Anglers can likewise find something to fit their tastes. St. Tammany Parish fishing is all about diversity, according to IFA kayak event winner Elliot Stevens.
“You’ve got so many options. The estuary goes from fresh to brackish to salt. You can catch bass in the morning, then specks and reds in the afternoon. Just a real diverse area. Depending on salinity levels and the time of year, you might find a 10-pound trout or a 10-pound bass. At Slidell, you’ve got trout, reds and flounder. Areas of Lake Pontchartrain, including the mouth of Cane Bayou, are solid white sand, so you can get out and wade-fish. The trestles at each of the major thoroughfares hold fish. Very few people realize that we even have tarpon running through the lake in late summer.”
Because of the diversity and close proximity of species, it’s a good idea to purchase both a saltwater and freshwater fishing license.
Local kayaker and another IFA tournament angler, Kalon Johnson, offers these recommendations:
Bayou Cane: Great place to fish for bass. This area produces great in the fall. I like to use spinnerbaits and baby brush hogs.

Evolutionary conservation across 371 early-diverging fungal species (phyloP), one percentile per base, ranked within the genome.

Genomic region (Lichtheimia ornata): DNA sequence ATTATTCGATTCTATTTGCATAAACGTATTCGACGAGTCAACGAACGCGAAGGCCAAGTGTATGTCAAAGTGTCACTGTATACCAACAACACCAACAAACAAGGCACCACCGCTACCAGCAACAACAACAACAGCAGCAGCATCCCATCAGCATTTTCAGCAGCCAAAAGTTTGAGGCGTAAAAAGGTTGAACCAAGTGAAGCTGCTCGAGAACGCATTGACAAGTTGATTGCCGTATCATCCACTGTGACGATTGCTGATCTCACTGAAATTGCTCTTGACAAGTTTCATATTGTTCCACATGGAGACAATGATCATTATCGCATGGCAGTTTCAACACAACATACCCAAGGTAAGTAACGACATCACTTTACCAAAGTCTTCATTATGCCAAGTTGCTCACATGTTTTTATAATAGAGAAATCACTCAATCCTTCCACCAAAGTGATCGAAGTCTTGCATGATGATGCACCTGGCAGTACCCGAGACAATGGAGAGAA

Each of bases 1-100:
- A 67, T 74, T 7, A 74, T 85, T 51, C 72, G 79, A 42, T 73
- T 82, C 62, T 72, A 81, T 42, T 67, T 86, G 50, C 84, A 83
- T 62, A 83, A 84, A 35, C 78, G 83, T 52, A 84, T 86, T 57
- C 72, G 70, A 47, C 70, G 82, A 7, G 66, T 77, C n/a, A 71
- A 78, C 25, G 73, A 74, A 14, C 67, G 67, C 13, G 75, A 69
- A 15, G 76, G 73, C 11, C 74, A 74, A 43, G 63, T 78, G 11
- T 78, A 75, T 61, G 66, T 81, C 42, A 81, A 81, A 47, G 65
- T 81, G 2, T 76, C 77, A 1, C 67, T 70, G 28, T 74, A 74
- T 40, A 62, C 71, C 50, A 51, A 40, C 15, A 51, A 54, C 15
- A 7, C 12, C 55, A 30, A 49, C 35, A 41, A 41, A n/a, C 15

Bayou Lacombe: Trout and redfish move into this area in the fall months during the bait migration. Matrix Shad and Vortex Shad get the job done for both species. Spinnerbaits along the banks work great for the redfish, and also bass.
Lake Pontchartrain: Great trout fishing, but the open water can get dangerous for kayak anglers very fast due to its size. About two miles out from the mouth of Bayou Lacombe is a reef that starts producing big trout in November. The bridges and trestles produce great fishing as well.
Kayak anglers can opt for a guide or try their luck on their own.
“We sell a map with all the best fishing spots marked,” Shannon Griffin says. “It tells people what species they’re likely to catch in each spot.”
This being Louisiana, a bit of interpretation might be required; locals generally attach colorfully descriptive names—often more than one—to many species. Green trout? The rest of the world refers to them as largemouth bass. Goggle eye? Bream. Sac au lait? Who cares—just get out the frying pan, because they’re real tasty. It’ll probably save a lot of awkward explaining if you don’t even bring up gaspergou.
Of course, there’s more to life—at least for some people—than kayak tours and fishing. The 31-mile-long Tammany Trace offers a scenic, paved bike trail that connects the parks and towns of Tammany Parish. One of those towns, Abita Springs, features the Abita Brewery and Abita Mystery House.
And, according to Shannon Griffin, the city of Covington maintains a very active nightlife.
“The downtown is really picturesque—lots of bistros, very lively, parties in the street, outdoor concerts. And it’s all within walking distance of the Third Street Landing kayak launch.”
–For information on Tammany Trace kayak launch sites, lodging, restaurants and events, visit www.louisiananorthshore.com.
–And learn more about the annual Kayak Fishing Boondoggle on October 9-12 at Fontainebleau State Park in Mandeville, Louisiana.